The Special Teams Guy: This category has become as much of a sure thing as any other in this area of the draft. New England picked up kicker Stephen Gostkowski (2006) in the fourth round, with punter Zoltan Mesko (2010), long snapper Joe Cardona (2015), and career special-teamer Matthew Slater (2008) all going in the fifth. Add another to their mid-round specialist haul, as Jake Bailey got the phone call. Bailey has a leg like a 2-wood. He made the All-Pac-12 Team three times, finishing with a 43.8-yard career average, Stanford’s all-time leader. He also kicked off, racking up 173 touchbacks in his career. 

Kind of weird the Patriots would look to replace Ryan Allen after his all-star Super Bowl performance (five punts for 215 yards, 43.0 avg.). On the other hand…

Fun Fact: Bailey once punted the ball 84 yards. It’s true. He punted it so far that the ball rolled into the end zone for a touchback and still netted 64 yards. Yeesh.

My Pick Prediction: Dre Greenlaw, Arkansas OLB, whom the Niners picked … in the fifth round(!!)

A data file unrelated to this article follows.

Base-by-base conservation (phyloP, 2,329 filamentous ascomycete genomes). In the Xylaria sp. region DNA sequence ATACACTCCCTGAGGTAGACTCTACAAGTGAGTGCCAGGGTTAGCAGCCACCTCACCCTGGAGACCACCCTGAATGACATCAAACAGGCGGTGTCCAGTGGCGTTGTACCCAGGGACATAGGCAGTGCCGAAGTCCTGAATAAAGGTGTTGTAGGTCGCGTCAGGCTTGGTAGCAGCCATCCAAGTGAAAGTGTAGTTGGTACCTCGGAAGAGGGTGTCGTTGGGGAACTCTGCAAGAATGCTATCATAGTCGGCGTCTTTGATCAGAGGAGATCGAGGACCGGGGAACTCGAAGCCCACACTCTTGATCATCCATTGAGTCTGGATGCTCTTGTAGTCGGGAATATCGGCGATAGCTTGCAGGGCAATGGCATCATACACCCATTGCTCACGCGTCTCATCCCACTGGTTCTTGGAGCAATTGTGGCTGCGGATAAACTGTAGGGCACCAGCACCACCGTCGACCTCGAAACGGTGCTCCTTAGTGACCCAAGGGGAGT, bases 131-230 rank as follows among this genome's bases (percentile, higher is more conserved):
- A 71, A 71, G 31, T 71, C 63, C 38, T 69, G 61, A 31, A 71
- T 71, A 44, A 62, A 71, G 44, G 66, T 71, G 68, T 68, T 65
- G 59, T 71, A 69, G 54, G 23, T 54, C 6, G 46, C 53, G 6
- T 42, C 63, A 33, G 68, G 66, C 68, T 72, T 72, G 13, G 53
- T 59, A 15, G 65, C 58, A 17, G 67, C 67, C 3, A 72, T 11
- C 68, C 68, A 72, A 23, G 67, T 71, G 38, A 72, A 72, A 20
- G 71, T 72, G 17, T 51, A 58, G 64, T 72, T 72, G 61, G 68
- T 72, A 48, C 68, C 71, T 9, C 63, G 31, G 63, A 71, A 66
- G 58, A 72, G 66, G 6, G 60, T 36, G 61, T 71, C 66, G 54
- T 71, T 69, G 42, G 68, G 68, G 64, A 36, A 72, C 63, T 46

The Freakishly Athletic Guy: The Jamie Collins Award for most notable NFL Combine performance goes to Ken Webster, as the Mississippi defensive back leapt a 43-inch vertical that bested all combine corners. Webster achieved top 10 scores in every event, completing a 4.43 40 (sixth corner), 18 bench reps (tied, second corner), an 11-foot-1 broad jump (third), a 6.85 3-cone (eighth), and a 4.14 20-yard shuttle (ninth). At Ole Miss, Webster totaled 33 tackles (one for loss), with two interceptions and eight passes defensed. With his athletic talent and experience in the (checks notes) SEC, Webster could work his way into a contributing role as a special-teamer/part-time defender.

Fun Fact: Webster’s career high in tackles came against rival Mississippi State as a junior, when he recorded eight stops.

Fun Addendum: The annual Mississippi vs. Mississippi State game is called the Egg Bowl, based on the football-shaped trophy given to the winner. Interesting history to that part of the rivalry.

My Pick Prediction: Miles Boykin, Notre Dame WR, taken by the Ravens in the third. 

So, what to make of all this? My wrap-up note for this year’s selection process should ring eternal: draft grades are dumb. After past selections, very few people saw the potential of players like Trey Flowers, Julian Edelman, or a certain quarterback picked 199th in 2000. All had uninspiring first years in the league. Some players take time.

Draft coverage gets wrapped up on Thursday with a comprehensive look at New England undrafted rookie signees. See you then. 

Chris Warner kind of misses reading up on potential draft picks. Crazy, he knows. Share his lament or mock him at or on Twitter @cwarn89.